In 1911, NAJSW started investigating ways to assist social worker's retirement. Box 1, Folder 8 holds the materials relating to the creation of a pension plan that the association endorsed. Box 1, Folder 4 contains the NASJW Bulletin. Written by David M. Bressler, the Bulletin outlines the topics tentatively selected to be discussed at the upcoming 1915 annual conference. Topics ranged from settlement programs that are cognizant of American cultural ideals to educational curriculums for Jewish orphan asylum schools. Round tables discussions were also proposed. Box 1, Folder 1 holds the official program and guide of the Baltimore conference, May 8-12, 1915. Papers presented by both Dr. Israel Friendlander and Garfield A. Berlinksy at this annual meeting can be found in Box 1, Folder 2. Box 1, Folder 9 pertains to the resolutions adopted by NAJSW during the 1915 conference. Proceeding the 1915 conference in Baltimore in which a resolution was adopted that the organization would "inaugurate plans for encouraging naturalizations and citizenship among Jewish immigrants," Bressler instituted a committee devoted to this cause. Included in Box 1, Folder 5 are numerous letters from Bressler to several individuals asking them to become members of this committee. The papers in Box 1, Folders 6-7 relate to the 1915 resolution that the organization would employ a field secretary "who is to work under the auspices" of the NAJSW. Included are a list of names of potential field secretaries, letters soliciting contributions for the salary of the field secretary, and general correspondence between Bressler and members concerning the creation of this position. In the fall of 1915 a resolution was adopted to create a School for Jewish Communal Work. Box 1, Folder 10 contains the minutes that pertain to the establishment of this school with the support of the Jewish Chautauqua Society of New York.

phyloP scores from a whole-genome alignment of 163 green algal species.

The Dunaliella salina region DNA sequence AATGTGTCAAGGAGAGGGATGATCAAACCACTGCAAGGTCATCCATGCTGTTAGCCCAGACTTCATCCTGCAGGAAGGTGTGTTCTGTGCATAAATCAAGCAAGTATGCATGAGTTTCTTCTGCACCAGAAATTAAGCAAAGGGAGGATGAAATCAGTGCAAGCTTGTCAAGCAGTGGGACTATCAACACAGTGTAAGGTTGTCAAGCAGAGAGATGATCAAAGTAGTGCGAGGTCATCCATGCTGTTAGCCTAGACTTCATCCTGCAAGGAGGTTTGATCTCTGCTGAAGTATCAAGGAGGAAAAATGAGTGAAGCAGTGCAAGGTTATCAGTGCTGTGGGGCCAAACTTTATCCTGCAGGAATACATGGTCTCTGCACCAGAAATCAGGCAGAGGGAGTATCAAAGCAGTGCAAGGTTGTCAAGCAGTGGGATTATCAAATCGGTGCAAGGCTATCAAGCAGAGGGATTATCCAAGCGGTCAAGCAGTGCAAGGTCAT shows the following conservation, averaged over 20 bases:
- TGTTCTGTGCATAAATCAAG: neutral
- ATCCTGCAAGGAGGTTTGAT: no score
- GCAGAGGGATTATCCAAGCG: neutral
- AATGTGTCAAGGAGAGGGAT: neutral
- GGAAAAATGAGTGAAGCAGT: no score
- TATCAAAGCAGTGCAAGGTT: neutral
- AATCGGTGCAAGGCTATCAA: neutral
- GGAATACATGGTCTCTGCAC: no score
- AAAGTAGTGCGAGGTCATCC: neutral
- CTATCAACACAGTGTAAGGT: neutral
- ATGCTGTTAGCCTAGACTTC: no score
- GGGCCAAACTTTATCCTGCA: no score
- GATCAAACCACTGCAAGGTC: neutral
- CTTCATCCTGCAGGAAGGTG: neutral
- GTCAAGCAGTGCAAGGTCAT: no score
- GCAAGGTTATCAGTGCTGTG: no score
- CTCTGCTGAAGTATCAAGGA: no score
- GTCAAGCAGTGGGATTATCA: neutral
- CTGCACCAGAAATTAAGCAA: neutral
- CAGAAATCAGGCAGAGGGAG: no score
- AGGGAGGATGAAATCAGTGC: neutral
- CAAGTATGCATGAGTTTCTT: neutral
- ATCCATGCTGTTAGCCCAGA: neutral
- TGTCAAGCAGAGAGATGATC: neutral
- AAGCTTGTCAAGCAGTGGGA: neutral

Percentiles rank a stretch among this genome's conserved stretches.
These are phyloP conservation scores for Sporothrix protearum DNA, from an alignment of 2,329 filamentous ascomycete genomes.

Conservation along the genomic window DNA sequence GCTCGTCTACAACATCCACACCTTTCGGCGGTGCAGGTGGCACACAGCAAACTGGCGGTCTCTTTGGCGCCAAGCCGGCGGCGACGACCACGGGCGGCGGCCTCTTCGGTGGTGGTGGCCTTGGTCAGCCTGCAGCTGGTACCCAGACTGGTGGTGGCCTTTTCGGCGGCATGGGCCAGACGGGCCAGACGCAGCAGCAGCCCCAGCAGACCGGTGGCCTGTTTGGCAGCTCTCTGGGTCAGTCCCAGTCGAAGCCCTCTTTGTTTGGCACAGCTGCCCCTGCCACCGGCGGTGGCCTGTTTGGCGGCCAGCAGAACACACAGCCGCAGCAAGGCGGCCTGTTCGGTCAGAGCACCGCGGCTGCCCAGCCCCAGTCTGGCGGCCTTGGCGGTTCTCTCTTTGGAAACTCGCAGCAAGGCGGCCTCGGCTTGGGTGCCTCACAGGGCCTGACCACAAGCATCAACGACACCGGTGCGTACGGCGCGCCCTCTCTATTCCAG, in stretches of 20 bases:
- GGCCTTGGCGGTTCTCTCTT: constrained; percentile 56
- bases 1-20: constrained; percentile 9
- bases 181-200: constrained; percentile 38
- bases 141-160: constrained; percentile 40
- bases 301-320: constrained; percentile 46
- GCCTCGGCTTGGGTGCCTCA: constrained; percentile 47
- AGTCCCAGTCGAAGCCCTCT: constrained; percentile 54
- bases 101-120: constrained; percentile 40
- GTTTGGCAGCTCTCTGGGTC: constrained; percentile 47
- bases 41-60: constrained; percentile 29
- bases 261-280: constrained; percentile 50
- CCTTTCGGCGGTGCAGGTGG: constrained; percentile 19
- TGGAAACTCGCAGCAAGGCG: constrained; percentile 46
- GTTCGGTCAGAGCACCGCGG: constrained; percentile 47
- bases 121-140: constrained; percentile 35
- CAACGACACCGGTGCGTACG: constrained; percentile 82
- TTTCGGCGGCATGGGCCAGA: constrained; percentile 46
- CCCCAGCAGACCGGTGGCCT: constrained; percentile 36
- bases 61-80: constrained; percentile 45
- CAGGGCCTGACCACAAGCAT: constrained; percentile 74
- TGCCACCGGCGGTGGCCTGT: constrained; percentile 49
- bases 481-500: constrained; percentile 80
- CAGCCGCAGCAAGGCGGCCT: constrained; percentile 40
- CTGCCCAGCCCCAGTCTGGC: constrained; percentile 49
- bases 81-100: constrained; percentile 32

Box 1, Folder 3 pertains to the Annual Meeting of 1916. In the President's Address, Bressler discusses issues that are pertinent to the operation and administration of NAJSW. Bressler points out that over the course of two years, the organization has achieved two goals: first, "to work out constructive policies, aiming at the prevention of dependency, disease and dereliction," and, second, "to clear away useless details of and duplication of effort" amongst the participating charities and organizations. This folder also includes the annual report of NAJSW outlining the following areas of the associations; membership and finance, naturalization and immigration, health and illness, and training for Jewish social workers.

11Annual Meeting of 1915: Program and Overviews 1915request_box
12Annual Meeting of 1915: Papers1915request_box
13Annual Meeting of 19161916request_box
14Bulletin of the National Association of Jewish Social Workers, Re: Conference Proposals1914request_box
15Committee on Naturalization and Citizenship1915-1916request_box
16-7Field Secretary (2F)1915-1916request_box
18Pension Planundated, 1911-1912request_box
110School of Jewish Communal Work: Meeting Minutes1915request_box
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Series II: Affiliated Organizations, undated, 1908, 1911-1912, 1914-1916

Box 1, Folders 11-20.

Folders are arranged alphabetically by title.

Scope and Content:

This series contains materials generated by organizations affiliated with the National Association of Jewish Social Workers (NAJSW). These items document the organization's contact with the wider Jewish community such as American Jewish Committee and the National Conference of Jewish Charities as well as secular groups such as National Americanization Committee and the New York Board of Education.

Information pertaining to the American Hebrew Social Workers Biographical Series can be found in Box 1, Folder 11. Letters written by David M. Bressler to selective members of NAJSW, including Sadie American, Jacob Billikoptf and Samuel Bogen, asking for their participation in this series comprise the majority of the documents in this folder. In addition, there is a published biographical sketch on Bogen written by Bressler.

Information relating to the American Jewish Relief Committee for the Sufferers from the War can be found in Box 1, Folder 13. This organization's mission is to provide "relief to Jewish families in the warring countries of Europe, irrespective of nationality."